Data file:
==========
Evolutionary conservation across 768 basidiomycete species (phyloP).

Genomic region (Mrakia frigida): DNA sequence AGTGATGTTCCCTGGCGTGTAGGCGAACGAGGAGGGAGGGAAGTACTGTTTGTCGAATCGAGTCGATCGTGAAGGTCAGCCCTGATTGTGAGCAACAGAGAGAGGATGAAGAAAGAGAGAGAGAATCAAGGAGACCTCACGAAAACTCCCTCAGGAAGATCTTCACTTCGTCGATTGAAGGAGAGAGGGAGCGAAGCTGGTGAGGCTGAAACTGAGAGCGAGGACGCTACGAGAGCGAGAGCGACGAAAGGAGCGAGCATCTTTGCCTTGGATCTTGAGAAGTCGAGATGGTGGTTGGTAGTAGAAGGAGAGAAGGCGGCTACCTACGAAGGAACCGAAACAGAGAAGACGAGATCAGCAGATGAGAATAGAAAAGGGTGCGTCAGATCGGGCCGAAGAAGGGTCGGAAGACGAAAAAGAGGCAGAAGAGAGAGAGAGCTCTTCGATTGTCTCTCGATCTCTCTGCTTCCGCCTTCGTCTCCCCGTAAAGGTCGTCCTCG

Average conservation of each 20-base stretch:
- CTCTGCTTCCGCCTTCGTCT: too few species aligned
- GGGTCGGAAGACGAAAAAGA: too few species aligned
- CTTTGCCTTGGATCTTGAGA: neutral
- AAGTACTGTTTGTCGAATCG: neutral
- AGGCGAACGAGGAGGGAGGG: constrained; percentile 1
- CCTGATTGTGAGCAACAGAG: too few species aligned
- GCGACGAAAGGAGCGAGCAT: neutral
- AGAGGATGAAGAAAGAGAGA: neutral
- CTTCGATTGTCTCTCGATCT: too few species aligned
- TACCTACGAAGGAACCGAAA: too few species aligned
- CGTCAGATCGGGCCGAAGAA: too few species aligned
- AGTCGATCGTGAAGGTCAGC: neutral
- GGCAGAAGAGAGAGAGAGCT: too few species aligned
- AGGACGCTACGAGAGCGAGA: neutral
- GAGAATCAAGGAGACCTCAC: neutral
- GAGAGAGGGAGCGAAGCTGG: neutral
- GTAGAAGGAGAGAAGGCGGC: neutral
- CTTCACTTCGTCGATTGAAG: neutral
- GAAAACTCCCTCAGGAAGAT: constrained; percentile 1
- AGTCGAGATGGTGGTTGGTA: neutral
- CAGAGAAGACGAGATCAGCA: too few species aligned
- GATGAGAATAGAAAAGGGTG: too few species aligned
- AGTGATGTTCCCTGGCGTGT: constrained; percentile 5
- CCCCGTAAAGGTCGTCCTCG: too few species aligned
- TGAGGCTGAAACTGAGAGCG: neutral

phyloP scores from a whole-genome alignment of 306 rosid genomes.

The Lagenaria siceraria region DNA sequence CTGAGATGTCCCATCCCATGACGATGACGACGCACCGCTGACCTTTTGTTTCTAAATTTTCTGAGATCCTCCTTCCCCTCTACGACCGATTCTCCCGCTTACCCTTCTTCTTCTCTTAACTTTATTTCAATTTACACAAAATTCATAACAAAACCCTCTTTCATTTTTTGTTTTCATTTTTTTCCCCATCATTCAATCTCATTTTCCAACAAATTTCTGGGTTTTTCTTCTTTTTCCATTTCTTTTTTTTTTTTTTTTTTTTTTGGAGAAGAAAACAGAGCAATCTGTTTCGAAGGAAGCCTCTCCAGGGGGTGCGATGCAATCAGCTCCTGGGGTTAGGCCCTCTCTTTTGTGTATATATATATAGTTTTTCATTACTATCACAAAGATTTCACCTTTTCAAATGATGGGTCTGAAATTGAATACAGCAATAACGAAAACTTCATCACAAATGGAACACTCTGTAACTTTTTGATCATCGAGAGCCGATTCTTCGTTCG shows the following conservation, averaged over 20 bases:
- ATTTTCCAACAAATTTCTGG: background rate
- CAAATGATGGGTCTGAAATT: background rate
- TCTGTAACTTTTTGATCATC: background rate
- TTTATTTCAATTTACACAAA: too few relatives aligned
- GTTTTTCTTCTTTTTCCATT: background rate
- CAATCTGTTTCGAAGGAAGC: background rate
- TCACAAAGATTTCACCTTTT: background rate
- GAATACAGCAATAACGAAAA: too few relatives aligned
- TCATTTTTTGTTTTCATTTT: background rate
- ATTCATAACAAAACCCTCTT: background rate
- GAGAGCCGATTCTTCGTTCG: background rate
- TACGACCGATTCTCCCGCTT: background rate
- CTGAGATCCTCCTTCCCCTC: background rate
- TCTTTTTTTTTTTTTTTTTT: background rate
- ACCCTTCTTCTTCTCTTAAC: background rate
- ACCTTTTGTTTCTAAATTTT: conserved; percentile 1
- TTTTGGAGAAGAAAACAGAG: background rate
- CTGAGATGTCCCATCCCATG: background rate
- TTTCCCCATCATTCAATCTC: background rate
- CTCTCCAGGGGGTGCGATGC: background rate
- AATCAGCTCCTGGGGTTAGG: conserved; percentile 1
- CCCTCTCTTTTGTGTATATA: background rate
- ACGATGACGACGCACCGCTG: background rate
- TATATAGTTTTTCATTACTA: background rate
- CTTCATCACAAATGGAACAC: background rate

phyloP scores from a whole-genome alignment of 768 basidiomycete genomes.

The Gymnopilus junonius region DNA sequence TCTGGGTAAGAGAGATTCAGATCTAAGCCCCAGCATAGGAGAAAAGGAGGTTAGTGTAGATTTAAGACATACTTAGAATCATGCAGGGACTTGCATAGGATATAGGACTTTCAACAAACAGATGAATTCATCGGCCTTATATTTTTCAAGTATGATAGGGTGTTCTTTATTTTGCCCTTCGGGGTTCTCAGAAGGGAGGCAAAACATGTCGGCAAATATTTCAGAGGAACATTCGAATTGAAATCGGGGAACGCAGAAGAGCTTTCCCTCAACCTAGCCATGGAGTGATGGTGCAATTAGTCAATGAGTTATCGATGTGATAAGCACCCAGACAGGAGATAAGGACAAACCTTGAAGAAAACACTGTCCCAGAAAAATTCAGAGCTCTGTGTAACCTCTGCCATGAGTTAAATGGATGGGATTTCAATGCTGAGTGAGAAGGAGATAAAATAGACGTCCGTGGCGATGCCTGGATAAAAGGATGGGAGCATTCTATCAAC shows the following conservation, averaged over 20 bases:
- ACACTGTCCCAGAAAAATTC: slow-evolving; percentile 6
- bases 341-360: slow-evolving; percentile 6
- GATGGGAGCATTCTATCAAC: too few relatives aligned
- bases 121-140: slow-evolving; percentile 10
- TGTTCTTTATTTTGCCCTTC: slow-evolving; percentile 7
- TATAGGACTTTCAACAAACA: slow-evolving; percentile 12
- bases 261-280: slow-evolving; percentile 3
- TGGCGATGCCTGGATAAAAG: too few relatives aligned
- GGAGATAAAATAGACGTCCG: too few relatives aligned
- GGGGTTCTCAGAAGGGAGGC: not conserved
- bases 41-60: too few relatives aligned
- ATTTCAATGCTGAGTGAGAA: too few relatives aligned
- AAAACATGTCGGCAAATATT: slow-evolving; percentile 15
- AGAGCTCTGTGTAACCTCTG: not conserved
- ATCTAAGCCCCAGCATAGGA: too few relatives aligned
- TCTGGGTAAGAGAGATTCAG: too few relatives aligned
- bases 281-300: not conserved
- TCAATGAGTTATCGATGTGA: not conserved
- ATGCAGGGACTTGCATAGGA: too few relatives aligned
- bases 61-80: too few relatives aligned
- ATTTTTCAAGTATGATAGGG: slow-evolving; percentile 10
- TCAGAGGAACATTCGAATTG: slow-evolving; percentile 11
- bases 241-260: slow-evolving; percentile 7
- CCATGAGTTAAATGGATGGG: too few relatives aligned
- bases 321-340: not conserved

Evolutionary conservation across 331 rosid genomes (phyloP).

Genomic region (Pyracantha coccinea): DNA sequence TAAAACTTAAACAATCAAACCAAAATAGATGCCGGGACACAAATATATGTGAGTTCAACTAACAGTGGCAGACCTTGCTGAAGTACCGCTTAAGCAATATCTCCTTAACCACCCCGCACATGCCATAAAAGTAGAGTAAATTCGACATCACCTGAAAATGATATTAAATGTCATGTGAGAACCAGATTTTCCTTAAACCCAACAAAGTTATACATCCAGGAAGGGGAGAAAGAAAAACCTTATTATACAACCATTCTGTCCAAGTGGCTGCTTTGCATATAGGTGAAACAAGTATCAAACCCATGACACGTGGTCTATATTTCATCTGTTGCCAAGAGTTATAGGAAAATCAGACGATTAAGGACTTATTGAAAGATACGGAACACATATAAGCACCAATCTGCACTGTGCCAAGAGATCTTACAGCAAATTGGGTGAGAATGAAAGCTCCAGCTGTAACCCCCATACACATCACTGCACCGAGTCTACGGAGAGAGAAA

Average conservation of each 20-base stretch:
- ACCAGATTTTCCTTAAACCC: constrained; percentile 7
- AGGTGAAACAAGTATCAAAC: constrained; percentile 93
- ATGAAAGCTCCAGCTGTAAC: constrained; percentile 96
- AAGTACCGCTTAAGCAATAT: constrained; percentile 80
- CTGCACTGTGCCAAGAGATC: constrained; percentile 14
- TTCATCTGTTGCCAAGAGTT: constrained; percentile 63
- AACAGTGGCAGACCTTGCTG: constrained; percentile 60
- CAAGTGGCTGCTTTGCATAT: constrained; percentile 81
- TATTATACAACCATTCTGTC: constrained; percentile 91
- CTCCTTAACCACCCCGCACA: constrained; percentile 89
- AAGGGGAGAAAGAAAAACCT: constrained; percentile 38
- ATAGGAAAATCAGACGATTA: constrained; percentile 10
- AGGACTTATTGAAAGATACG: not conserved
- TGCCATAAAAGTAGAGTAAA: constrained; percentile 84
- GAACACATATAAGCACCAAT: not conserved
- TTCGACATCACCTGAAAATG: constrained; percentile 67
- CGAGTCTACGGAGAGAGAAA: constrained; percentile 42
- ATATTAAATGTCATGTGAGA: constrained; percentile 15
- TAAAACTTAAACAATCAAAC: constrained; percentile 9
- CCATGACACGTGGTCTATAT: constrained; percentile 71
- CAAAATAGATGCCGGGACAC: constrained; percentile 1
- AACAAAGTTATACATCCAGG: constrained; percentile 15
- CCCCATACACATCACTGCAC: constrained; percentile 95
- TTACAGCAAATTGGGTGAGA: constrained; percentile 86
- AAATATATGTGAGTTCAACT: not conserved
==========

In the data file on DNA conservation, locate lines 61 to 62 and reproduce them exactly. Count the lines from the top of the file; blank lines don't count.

- bases 121-140: slow-evolving; percentile 10
- TGTTCTTTATTTTGCCCTTC: slow-evolving; percentile 7